Dark web drug dealers are choosing to ban deadly fentanyl, National Crime Agency says

Synthetic opioid has claimed lives of 160 users in the UK in just 18 months

Colin Drury
Saturday 01 December 2018 18:57 GMT

Drug suppliers on the dark web have voluntarily started to ban the synthetic opioid fentanyl because they believe it is too dangerous, the National Crime Agency (NCA) has said.

Major operators have stopped selling the high-strength painkiller because of the sheer number of fatalities that have been linked to it, Vince O’Brien, one of the NCA’s leads on drugs, has claimed.

Fentanyl can be up to 100 times stronger than heroin and can easily cause accidental overdoses.

It is believed to have killed around 160 people in the UK since it was introduced here from the US some 18 months ago.

Now Mr O’Brien said several dealing websites appeared to have “de-listed” the substance because selling a drug so commonly linked with fatalities was more likely to see them investigated by police and law enforcement.

He told the Observer: “If they’ve got people selling very high-risk commodities then it’s going to increase the risk to them. There are marketplaces that will not accept listings for weapons and explosives – those are the ones that will not accept listings for fentanyl. Clearly, law enforcement would prioritise the supply of weapons, explosives and fentanyl over, for example, class C drugs – and that might well be why they do this.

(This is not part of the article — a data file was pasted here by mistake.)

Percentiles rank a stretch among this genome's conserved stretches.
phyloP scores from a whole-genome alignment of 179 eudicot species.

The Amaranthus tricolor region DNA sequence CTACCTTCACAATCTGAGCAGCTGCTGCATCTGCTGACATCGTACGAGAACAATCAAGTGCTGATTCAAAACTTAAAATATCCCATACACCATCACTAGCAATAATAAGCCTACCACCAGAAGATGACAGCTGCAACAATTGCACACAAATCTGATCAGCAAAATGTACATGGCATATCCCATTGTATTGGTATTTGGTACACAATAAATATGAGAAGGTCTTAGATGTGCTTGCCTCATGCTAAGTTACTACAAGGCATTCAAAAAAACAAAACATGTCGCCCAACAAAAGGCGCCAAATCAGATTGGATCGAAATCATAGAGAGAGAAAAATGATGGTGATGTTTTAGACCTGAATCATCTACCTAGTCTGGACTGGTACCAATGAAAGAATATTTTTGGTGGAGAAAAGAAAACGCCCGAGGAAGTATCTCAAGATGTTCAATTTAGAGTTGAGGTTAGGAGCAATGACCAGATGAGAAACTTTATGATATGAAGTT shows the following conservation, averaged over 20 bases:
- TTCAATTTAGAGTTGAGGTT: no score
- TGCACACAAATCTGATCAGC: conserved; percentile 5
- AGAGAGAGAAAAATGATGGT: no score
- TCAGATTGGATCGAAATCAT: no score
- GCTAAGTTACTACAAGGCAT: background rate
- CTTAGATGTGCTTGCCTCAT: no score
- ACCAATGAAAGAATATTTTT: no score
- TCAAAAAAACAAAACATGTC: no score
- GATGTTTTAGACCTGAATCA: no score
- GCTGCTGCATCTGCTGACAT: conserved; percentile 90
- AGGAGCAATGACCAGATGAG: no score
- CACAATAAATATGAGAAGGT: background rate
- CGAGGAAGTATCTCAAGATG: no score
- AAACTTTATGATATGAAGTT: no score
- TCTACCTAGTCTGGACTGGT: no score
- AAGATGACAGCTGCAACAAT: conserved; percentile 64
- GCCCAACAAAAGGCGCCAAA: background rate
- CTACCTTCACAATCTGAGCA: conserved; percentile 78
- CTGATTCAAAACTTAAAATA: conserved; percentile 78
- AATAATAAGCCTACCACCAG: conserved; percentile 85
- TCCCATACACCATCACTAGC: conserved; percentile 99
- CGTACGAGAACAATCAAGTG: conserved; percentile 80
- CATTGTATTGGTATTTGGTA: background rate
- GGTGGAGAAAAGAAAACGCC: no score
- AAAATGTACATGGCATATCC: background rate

“There are also drug users on the dark web who say on forums that they don’t think it’s right that people are selling fentanyl because it is dangerous and kills a lot of people.”

In the US, the substance has replaced heroin in many major drug markets, leading to a spike in overdose deaths: more than 29,000 last year.

Mr O’Brien said that the NCA is working with US law enforcement agencies to prevent the UK from undergoing a similar epidemic.

He said: “We are working closely with international partners in terms of how the threat developed there. It’s an emerging new drug, a threat we’re taken very seriously because of what happened in the US.

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“Every time we take down a dark web vendor we follow up with customers, and when we have done that, a number are turning up dead – there’s a real cautionary tale there.”

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